On August 2, 2004, the North Carolina General Assembly enacted a new Workplace Violence Prevention law, which allows employers to take more proactive steps against workplace violence but also places new restrictions on employers’ ability to discipline or discharge for attendance.

Under the new Workplace Violence Prevention law, North Carolina employers will be able to apply for civil “no contact orders” (or injunctions) on behalf of their employees to protect them from workplace violence resulting from domestic violence, stalking and harassment. The law also prohibits “discrimination” against employees who miss work to pursue certain legal remedies related to domestic violence. In enacting this new legislation, North Carolina has followed 12 other states that have issued similar laws since 1995.

The law permits employers to initiate a civil action in district court against any individual who has engaged in violence, harassment, or threats toward an employee that might reasonably be carried out in the workplace. Available relief includes the issuance of a temporary or permanent injunction ordering the respondent not to visit the workplace, injure the employer’s property or otherwise interfere with the employer’s operations, stalk or harass the employee at the workplace, contact the employer, or contact the employee at the workplace.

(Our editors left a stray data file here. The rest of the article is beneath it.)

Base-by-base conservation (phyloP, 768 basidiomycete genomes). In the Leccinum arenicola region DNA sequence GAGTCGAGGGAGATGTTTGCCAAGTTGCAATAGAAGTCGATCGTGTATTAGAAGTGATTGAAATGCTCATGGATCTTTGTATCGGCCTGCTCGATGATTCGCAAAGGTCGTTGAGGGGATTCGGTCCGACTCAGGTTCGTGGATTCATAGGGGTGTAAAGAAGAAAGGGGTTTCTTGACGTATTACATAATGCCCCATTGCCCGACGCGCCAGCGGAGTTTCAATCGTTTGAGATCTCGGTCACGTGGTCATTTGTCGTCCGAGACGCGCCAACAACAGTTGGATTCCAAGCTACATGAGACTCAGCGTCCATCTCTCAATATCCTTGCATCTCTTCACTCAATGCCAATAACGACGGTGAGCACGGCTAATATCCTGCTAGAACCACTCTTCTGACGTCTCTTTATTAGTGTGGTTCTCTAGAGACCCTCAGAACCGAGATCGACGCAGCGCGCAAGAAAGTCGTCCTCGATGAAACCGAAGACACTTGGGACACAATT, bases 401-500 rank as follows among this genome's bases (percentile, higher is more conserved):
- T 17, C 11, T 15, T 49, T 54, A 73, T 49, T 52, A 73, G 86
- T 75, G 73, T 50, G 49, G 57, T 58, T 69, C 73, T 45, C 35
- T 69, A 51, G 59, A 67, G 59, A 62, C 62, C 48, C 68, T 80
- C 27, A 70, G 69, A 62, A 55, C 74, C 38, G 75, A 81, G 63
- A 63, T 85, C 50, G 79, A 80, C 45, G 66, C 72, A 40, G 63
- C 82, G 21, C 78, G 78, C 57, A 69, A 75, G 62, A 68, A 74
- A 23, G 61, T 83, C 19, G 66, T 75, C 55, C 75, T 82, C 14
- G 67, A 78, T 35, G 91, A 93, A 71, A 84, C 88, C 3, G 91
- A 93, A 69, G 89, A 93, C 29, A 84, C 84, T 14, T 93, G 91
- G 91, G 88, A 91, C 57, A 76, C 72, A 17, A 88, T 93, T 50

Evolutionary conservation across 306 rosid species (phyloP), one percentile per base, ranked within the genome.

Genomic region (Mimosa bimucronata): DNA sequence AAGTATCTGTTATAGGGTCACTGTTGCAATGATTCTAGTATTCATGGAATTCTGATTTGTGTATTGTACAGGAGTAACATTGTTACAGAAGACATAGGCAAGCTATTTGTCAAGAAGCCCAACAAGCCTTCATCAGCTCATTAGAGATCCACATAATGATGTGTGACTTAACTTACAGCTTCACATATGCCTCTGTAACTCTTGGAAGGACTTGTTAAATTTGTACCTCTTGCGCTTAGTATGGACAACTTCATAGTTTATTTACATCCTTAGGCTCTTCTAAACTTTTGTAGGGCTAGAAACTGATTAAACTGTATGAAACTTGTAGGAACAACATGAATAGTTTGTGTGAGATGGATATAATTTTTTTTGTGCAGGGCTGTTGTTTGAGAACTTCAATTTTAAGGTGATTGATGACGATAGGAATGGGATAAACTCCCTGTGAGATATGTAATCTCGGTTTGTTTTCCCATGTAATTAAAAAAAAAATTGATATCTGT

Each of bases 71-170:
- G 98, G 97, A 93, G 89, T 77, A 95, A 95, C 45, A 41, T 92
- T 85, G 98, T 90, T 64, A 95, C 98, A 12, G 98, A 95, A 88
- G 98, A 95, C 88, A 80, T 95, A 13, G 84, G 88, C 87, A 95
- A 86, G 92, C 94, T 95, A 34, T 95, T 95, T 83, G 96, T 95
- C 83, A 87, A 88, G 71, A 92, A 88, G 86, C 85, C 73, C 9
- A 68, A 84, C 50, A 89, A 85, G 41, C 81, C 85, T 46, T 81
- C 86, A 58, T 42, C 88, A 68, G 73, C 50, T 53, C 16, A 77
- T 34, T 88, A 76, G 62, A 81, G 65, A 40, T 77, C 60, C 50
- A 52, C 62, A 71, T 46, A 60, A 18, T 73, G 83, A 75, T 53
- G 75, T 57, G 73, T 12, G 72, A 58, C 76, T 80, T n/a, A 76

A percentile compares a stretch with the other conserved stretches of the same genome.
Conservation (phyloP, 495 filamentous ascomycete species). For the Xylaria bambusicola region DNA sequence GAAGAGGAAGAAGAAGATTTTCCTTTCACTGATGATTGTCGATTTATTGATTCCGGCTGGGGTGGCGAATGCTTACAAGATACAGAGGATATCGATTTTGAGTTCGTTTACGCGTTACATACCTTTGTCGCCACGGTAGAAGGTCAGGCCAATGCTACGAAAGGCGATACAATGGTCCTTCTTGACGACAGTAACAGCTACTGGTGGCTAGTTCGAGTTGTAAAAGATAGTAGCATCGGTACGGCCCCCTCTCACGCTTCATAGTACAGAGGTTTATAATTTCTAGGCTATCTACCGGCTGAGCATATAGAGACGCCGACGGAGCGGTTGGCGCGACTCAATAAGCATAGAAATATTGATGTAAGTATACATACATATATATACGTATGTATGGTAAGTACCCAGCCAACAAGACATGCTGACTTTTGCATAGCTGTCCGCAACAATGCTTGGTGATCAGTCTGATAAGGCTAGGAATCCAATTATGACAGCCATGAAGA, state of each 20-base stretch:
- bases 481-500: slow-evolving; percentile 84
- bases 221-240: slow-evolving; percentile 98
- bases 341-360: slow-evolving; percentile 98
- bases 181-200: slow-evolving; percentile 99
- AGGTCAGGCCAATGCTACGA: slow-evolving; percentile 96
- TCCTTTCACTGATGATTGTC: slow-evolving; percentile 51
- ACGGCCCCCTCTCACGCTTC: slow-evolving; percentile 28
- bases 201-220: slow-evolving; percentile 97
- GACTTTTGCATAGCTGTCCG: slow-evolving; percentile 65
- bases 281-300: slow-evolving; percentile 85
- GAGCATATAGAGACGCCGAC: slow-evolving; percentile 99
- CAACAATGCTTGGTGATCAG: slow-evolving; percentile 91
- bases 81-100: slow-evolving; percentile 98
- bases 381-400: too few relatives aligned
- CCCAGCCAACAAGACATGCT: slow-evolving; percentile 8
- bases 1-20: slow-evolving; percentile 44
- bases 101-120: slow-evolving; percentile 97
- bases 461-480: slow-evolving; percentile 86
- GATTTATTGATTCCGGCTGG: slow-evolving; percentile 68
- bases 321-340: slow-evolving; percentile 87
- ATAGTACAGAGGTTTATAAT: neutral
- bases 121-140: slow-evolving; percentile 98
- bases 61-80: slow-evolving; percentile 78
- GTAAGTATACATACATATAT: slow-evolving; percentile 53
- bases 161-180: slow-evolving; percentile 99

Before seeking an injunction on behalf of an employee, the employer must consult with the employee to determine whether he or she has any safety-related concerns about participating in the process. Employers may not discipline employees on whose behalf they wish to file an action because the employees are reluctant or unwilling to cooperate with the process.

In an effort to give employees ample opportunity to obtain protective orders on their own initiative, the new statute also restricts employers’ ability to discipline or discharge employees who take reasonable time off to pursue legal action seeking relief from domestic violence under North Carolina law. Protected activities under the statute include seeking a protective order or emergency relief for the employee or for a minor child who lives with or is in the custody of the employee.

Employees who miss work to seek domestic violence relief still must follow their employers’ attendance policies or procedures, including any requirements that employees give advance notice of absences, unless an emergency prevents them from doing so. Also, employers may require employees to submit available documentation regarding reasons for absences or any emergencies that might have prevented the employees from complying with the usual absence notification policies.

The anti-discrimination provision is to be enforced by the North Carolina Department of Labor, which is expected to issue rules and regulations regarding implementation.

The new Workplace Violence Prevention law will become effective on December 1, 2004 and will be codified at N.C. Gen. Stat. §§ 95-260, et seq.

If you have a question about the North Carolina Workplace Violence Prevention law as it affects your company, please contact any attorney in Constangy’s Winston-Salem, North Carolina, office (336-721-1001).

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